The starting salary for a university graduate has fallen by 11 per cent in the last five years, according to research released by


The research shows that the average starting salary has dropped from £24,293 to £21,702 in real terms between 2007 and 2012.  Graduates in English, French, Law and architecture are among those who have seen the largest fall in starting salaries in the time period.

Out of the 66 subject areas which were researched, only 2 saw an increase in graduate starting salaries. Graduates in Materials Technology and Librarianship & Information Management both saw an increase in their starting salary of 13 per cent and three percent respectively over the five year period.

Dom Anderson, NUS Vice-President for society and citizenship said: “Graduates are leaving our universities with world-class skills and knowledge and have the ambition to make important contributions in the UK but they are facing an incredibly bleak labour market”.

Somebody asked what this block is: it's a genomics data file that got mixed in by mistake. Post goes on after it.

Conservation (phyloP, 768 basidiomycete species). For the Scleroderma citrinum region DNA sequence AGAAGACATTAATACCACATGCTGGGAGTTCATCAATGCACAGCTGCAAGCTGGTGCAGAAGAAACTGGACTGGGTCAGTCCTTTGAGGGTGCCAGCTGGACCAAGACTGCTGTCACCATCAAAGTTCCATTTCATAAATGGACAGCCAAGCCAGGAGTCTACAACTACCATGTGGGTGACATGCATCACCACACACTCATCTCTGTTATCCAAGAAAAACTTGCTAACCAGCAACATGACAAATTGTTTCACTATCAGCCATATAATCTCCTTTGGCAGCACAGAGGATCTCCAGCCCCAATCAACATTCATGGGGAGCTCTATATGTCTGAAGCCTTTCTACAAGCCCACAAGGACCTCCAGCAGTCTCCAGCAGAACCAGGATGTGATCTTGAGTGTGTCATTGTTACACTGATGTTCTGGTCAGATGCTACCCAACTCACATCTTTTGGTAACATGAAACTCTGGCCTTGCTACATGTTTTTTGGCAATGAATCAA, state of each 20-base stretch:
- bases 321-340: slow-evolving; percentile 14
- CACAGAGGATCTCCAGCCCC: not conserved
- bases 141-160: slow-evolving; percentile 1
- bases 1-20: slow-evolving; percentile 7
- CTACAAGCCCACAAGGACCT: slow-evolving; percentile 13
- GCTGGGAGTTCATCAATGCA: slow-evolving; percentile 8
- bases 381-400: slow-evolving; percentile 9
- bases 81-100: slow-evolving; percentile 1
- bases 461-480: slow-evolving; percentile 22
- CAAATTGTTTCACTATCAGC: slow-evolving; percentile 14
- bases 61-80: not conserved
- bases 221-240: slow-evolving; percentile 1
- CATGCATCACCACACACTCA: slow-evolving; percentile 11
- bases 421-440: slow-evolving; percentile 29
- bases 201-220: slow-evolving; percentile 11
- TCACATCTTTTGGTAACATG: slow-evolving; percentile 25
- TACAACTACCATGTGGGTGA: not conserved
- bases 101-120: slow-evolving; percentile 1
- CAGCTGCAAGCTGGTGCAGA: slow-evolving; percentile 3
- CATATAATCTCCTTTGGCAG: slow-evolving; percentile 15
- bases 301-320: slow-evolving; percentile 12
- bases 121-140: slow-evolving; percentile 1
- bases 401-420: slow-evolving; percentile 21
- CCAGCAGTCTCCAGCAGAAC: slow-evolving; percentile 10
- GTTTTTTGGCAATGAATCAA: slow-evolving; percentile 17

“Graduates are queuing up for jobs in an incredibly competitive market, which leaves little incentive for employers to raise their wages”, he added.

The Department for Business, Innovation and Skills said: “A degree is still one of the best routes to a good job and rewarding career. Typically, those with a degree earn considerably more over their lifetime – an estimated £165,000 for men and £250,000 for women.”

Earlier this year it was reported that although currently a third of all graduates were still unemployed after 6 month of graduation there will be more graduate jobs available this year than any time since 2007.